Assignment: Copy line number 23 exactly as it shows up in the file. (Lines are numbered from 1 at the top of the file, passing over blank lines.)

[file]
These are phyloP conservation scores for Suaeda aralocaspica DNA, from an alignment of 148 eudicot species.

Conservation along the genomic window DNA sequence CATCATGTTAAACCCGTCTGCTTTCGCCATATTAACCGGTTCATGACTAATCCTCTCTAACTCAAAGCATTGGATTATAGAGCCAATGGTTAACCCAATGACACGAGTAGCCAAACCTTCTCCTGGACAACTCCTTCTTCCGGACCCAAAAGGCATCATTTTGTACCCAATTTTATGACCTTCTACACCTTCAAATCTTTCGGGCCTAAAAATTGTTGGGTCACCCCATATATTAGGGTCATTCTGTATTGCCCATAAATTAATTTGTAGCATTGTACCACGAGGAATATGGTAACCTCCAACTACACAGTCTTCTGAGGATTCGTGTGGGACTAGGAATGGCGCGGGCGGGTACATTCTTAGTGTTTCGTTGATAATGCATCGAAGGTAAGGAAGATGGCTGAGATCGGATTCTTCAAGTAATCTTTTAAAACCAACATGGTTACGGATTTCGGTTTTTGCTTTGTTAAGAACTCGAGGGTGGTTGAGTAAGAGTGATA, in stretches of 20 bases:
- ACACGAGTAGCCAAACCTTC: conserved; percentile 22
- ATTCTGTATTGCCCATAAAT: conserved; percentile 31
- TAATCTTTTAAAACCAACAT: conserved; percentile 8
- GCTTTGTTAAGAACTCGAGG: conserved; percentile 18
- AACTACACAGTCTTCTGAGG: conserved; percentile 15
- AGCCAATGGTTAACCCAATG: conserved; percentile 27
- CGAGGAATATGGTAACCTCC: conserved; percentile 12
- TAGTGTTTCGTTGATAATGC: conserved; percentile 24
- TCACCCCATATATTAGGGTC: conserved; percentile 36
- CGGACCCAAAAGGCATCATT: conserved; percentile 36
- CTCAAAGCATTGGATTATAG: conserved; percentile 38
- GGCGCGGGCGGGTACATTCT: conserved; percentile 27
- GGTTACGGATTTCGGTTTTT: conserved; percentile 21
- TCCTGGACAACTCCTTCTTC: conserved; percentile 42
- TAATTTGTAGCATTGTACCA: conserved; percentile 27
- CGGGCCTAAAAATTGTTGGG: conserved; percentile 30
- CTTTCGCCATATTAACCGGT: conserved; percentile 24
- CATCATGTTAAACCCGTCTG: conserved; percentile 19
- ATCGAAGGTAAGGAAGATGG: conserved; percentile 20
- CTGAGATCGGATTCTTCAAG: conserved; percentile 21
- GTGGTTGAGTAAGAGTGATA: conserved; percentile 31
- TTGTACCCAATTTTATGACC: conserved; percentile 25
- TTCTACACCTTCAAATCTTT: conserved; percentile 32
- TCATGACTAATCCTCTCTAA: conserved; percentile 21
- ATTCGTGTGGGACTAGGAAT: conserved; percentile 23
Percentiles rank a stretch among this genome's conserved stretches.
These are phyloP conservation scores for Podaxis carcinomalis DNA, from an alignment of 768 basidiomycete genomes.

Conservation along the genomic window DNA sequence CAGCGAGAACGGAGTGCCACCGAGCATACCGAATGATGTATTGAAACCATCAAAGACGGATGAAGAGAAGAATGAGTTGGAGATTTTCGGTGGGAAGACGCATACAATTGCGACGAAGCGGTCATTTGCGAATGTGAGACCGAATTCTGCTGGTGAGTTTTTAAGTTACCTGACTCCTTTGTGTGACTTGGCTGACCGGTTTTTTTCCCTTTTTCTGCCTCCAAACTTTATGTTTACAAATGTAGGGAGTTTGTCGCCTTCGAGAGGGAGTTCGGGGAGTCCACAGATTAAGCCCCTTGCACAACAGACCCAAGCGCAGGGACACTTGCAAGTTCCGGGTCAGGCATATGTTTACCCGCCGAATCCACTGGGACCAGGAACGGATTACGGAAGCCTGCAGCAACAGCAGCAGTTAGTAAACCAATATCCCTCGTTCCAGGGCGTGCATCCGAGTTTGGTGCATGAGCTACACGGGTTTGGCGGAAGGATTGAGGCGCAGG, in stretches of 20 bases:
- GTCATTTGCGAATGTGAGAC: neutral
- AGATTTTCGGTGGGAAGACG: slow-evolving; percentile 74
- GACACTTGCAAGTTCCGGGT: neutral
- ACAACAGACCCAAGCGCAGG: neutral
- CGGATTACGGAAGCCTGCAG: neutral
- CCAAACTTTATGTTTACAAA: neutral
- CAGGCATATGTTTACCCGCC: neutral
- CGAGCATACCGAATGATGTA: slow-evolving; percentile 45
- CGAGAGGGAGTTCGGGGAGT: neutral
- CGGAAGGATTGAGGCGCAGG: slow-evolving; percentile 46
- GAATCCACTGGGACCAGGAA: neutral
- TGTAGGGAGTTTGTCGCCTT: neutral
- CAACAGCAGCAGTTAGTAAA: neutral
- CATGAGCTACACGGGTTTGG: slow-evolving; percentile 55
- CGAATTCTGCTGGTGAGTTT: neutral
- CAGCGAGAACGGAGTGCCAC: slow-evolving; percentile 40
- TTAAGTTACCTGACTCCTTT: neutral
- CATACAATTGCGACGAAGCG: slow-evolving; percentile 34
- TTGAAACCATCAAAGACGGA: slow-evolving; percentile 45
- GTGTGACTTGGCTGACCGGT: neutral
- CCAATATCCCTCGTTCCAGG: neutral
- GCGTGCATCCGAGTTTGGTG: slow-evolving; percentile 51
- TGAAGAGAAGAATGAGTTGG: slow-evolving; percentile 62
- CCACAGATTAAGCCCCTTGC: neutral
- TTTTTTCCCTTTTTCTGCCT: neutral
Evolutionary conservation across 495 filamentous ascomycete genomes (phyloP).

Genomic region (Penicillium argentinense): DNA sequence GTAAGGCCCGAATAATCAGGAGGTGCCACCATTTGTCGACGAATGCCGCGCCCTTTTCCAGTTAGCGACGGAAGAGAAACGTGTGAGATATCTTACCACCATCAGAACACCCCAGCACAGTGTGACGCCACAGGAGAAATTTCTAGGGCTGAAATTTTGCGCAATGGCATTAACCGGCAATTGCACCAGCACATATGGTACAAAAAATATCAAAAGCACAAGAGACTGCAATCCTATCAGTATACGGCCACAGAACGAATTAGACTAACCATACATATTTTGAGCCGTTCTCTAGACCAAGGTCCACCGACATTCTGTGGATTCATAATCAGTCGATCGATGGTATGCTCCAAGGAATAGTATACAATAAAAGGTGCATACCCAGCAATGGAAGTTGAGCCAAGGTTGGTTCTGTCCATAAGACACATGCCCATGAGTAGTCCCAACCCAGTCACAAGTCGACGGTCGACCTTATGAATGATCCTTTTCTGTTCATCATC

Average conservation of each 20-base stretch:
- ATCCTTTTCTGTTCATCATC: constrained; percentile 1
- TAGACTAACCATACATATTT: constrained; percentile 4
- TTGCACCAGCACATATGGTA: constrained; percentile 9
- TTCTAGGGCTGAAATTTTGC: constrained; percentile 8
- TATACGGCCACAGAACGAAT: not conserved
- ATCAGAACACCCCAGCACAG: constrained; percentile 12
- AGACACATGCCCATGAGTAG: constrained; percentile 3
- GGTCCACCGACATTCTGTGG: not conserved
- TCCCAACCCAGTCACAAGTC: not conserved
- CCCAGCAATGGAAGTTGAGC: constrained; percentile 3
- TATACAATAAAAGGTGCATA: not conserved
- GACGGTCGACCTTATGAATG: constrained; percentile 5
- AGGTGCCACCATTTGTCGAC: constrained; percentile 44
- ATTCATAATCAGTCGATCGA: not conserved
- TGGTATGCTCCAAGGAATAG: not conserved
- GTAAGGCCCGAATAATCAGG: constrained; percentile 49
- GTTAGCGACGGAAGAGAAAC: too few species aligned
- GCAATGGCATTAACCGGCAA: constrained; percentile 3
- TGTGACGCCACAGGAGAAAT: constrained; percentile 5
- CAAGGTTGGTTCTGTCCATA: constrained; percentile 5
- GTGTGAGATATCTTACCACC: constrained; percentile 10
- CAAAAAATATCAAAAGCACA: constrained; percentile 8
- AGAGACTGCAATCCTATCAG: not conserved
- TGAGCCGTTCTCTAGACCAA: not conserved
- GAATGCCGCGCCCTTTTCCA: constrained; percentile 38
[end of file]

- GTGGTTGAGTAAGAGTGATA: conserved; percentile 31